The 9th of May is celebrated across the European Union (EU) as “Europe Day” – a day to celebrate European unity, peace and the coming together of former enemies to form what is today the largest Single Market in the world, and a unique political system, with its own directly elected Parliament, a common currency and deep-rooted integration and interconnections between its members.

The day has a special meaning in European history – on the 9th of May 1945 the Second World War ended in Europe, Nazi-Germany agreed to an unconditional surrender only one day earlier. Only five years later, on the 9th of May 1950, the Schuman Declaration would become what many consider “the birth certificate” of today’s European Union. Robert Schuman, at the time French Foreign Minister, outlined a plan to pool the coal and steel resources of France and Germany, and create a new High Authority that would oversee them. This, so Schuman, “should immediately provide for the setting up of common foundations for economic development as a first step in the federation of Europe, and will change the destinies of those regions which have long been devoted to the manufacture of munitions of war, of which they have been the most constant victims.”

The Schuman Declaration was the brainchild of Jean Monnet, a French technocrat who himself witnessed the horrors of war and recognized that mending the German-French relation was key to peace in (Western) Europe. By changing perspective, and looking at German-French relations not as a bilateral issue, but as a European issue, Monnet would become the architect of the European Coal and Steel Community (1952) and later the European Economic Community (EEC). Schuman and Monnet were very clear in their speeches and writings that this European project was about much more than economic integration. They promoted a process of functional integration, where economic benefits would justify further pooling of sovereignty to ultimate build a new Union – a European Union that would unite a continent ripped apart by war, the Holocaust and the ideological divisions of the new East-West confrontation. It would take more than 50 years before this continent ultimately came together, and many argue that without integrating the countries of the Western Balkans (Bosnia and Herzegovina, Serbia, North Macedonia, Kosovo, Montenegro and Albania), European unification will remain incomplete (not to mention the European ambitions of Ukraine and Georgia).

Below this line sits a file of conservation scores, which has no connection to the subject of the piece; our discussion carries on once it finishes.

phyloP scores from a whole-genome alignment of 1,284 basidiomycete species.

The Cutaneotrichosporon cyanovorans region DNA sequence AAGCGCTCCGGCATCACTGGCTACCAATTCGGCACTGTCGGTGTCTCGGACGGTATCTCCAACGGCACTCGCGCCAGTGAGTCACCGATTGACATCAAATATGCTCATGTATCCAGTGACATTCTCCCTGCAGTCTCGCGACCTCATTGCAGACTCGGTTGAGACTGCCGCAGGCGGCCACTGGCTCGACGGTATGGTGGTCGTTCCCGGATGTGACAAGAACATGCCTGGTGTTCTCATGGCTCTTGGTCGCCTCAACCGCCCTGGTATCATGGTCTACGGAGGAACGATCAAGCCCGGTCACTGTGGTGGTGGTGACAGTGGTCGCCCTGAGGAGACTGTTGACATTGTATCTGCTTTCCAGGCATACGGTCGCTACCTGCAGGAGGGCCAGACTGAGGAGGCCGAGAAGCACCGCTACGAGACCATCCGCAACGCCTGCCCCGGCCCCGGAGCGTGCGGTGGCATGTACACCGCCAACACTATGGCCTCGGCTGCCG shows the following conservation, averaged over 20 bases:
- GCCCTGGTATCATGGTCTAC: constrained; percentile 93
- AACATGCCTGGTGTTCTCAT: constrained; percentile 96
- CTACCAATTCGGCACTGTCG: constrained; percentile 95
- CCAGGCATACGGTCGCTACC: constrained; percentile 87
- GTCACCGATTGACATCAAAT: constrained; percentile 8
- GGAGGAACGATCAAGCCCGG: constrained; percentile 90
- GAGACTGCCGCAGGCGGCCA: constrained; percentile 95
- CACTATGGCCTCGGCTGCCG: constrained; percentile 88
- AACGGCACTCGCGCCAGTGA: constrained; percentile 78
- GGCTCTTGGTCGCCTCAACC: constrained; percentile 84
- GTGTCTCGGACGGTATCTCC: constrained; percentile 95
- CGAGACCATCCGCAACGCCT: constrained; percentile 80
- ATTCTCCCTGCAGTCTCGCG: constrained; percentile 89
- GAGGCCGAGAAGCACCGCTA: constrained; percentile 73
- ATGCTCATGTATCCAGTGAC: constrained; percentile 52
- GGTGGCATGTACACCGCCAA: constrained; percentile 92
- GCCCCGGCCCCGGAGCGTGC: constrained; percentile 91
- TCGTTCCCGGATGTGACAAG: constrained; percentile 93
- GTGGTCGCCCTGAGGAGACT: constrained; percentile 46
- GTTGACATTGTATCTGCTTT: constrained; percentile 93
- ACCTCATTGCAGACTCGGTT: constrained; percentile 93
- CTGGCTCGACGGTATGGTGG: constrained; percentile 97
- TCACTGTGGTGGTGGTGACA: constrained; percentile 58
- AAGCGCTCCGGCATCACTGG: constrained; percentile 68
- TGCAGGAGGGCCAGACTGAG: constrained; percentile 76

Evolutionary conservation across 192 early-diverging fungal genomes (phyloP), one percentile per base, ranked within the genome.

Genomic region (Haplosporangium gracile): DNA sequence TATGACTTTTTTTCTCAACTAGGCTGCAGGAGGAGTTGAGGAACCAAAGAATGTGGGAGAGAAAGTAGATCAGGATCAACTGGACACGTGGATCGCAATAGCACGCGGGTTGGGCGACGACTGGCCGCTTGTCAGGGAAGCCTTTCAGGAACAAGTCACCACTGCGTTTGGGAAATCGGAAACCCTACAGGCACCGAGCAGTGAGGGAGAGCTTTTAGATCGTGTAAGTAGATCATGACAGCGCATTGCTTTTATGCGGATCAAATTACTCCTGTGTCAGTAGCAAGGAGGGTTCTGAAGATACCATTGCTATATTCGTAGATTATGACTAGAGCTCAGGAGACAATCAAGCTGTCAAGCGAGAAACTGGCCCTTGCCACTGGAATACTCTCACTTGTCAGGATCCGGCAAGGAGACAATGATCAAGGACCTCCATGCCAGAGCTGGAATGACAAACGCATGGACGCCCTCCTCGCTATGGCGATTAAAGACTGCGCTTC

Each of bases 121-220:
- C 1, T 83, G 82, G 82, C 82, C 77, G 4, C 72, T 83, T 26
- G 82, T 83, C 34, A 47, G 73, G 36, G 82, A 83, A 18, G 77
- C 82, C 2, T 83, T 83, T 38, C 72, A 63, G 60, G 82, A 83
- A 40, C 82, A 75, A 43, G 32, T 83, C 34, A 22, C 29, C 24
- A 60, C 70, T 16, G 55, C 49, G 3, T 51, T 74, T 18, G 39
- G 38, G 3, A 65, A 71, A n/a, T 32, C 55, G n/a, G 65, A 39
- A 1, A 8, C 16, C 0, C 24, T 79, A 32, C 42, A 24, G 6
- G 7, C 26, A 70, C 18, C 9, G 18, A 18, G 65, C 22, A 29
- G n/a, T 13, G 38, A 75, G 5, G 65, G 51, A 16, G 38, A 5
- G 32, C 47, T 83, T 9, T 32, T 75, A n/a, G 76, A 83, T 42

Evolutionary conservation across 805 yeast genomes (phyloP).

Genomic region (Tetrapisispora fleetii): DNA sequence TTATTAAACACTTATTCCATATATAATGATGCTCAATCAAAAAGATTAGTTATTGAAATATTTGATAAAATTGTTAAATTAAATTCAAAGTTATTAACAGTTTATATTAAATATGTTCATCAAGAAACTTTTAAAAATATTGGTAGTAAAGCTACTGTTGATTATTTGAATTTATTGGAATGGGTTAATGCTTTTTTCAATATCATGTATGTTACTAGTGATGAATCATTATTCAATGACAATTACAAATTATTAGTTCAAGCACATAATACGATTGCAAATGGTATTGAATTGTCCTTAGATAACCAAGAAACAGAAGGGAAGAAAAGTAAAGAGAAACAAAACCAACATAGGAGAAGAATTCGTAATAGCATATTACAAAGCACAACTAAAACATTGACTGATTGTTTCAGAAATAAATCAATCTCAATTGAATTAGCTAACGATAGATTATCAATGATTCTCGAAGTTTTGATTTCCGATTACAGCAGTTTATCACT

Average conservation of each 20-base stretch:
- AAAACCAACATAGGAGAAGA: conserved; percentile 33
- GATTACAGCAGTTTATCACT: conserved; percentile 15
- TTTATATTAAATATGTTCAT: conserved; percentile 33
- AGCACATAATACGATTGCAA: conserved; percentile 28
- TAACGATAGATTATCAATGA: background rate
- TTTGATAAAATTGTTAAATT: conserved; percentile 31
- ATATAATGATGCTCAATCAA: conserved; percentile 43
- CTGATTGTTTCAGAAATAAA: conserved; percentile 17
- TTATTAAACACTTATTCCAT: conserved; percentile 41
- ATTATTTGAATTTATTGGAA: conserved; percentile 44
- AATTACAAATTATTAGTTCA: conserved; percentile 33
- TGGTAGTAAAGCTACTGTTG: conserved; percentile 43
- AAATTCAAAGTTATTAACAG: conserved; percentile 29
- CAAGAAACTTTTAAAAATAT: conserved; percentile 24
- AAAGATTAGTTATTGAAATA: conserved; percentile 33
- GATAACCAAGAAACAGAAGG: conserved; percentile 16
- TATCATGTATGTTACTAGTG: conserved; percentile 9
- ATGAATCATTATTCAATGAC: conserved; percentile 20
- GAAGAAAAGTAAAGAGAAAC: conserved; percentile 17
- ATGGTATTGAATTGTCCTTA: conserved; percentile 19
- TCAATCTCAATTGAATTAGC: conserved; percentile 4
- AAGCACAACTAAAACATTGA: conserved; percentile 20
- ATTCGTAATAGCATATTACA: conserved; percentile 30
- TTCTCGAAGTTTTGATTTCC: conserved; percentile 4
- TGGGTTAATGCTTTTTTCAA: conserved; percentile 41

The EU as we know it today is of course not perfect. It remains an elite project, which has struggled to get popular support. Its focus on economic integration has meant that a common vision of a European social model is yet to emerge, let alone be implemented. The EU’s dealings with the ongoing refugee crisis in the Mediterranean, its partnership with dubious regimes in North Africa and Turkey, and its inability to offer a clear and coherent alternative to the rise of authoritarianism in Eastern Europe and the Balkans have all stained the image of the Union as a liberal peace project.

Yet, the EU is the best we have today. It is not perfect, not many well-intended political projects are. But it has protected peace in Western Europe for the last 70 years. It has brought Germany and France together, and allowed a divided and war-torn continent to come together. Dag Hammarskjöld once said about the United Nations (UN), ““Everything will be all right – you know when? When people, just people, stop thinking of the United Nations as a weird Picasso abstraction and see it as a drawing they made themselves.” The EU in many respects is the same. As European peoples prepare to vote for its Parliament in May 2019 and elites consider how to deal with the challenges of populism, climate change and Brexit (to name but a few), it remains important to keep in mind that the EU is an ever-evolving project. As Brexit-Britain is considering its own future (in or out, special relationship with the EU or complete no-Deal break), it is important to keep in mind that 69 years after the Schuman Declaration, the EU remains a guarantee of peace in Europe. It remains a bulwark against populism and racism, a promoter of gender equality and minority rights. Yes, it could do much better in all of these areas. But what would our continent look like without the EU?


Dr Soeren Keil is Reader in Politics and International Relations and Director of the Centre for European studies (CEFEUS) at Canterbury Christ Church University.